In Grandmothering While Black, sociologist LaShawnDa L. Pittman explores the complex lives of Black grandmothers raising their grandchildren in skipped-generation households (consisting only of grandparents and grandchildren). She prioritizes the voices of Black grandmothers through in-depth interviews and ethnographic research at various sites—doctor's visits, welfare offices, school and day care center appointments, caseworker meetings, and more. Through careful examination, she explores the various forces that compel, constrain, and support Black grandmothers' caregiving.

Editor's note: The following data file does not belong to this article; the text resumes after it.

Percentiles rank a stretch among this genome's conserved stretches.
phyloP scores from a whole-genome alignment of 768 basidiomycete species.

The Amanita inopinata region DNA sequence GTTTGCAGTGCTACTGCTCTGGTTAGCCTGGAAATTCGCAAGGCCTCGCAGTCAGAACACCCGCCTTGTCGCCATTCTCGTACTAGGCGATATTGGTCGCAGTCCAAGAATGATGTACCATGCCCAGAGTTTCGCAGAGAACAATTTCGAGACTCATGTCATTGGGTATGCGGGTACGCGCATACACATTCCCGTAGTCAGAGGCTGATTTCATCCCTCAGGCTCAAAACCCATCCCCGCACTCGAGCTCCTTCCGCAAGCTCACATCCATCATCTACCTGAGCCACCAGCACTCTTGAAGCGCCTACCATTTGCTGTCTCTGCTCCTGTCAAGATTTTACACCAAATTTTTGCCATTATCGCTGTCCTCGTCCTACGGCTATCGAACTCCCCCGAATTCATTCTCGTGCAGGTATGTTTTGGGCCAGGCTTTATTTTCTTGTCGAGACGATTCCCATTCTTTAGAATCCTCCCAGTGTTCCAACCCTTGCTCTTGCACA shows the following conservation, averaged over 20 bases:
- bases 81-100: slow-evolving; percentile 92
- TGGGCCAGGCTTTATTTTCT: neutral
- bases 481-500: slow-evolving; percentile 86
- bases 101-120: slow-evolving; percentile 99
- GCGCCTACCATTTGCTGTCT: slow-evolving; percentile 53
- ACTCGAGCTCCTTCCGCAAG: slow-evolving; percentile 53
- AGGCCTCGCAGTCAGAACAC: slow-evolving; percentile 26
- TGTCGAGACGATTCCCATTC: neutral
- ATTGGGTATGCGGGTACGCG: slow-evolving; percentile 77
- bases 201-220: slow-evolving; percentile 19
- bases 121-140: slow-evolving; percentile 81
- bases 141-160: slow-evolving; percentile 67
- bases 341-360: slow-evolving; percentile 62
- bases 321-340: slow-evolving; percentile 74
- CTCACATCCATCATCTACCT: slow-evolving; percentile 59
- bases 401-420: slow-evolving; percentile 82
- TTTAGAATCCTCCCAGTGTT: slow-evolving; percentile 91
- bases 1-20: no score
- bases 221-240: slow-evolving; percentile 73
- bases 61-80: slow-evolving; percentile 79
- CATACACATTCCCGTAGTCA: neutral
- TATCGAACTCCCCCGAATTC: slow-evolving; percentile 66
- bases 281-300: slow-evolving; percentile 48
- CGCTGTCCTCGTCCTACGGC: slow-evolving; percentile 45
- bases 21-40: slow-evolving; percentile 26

Pittman showcases a fundamental change in the relationship between grandmother and grandchild as grandmothers confront the paradox of fulfilling the social and legal functions of motherhood without the legal rights of the role. Grandmothering While Black illuminates the strategies used by grandmothers to manage their legal marginalization vis-à-vis parents and the state across a range of caregiving arrangements. In doing so, it reveals the overwhelming and painful decisions Black grandmothers must make to ensure the safety and well-being of the next generation.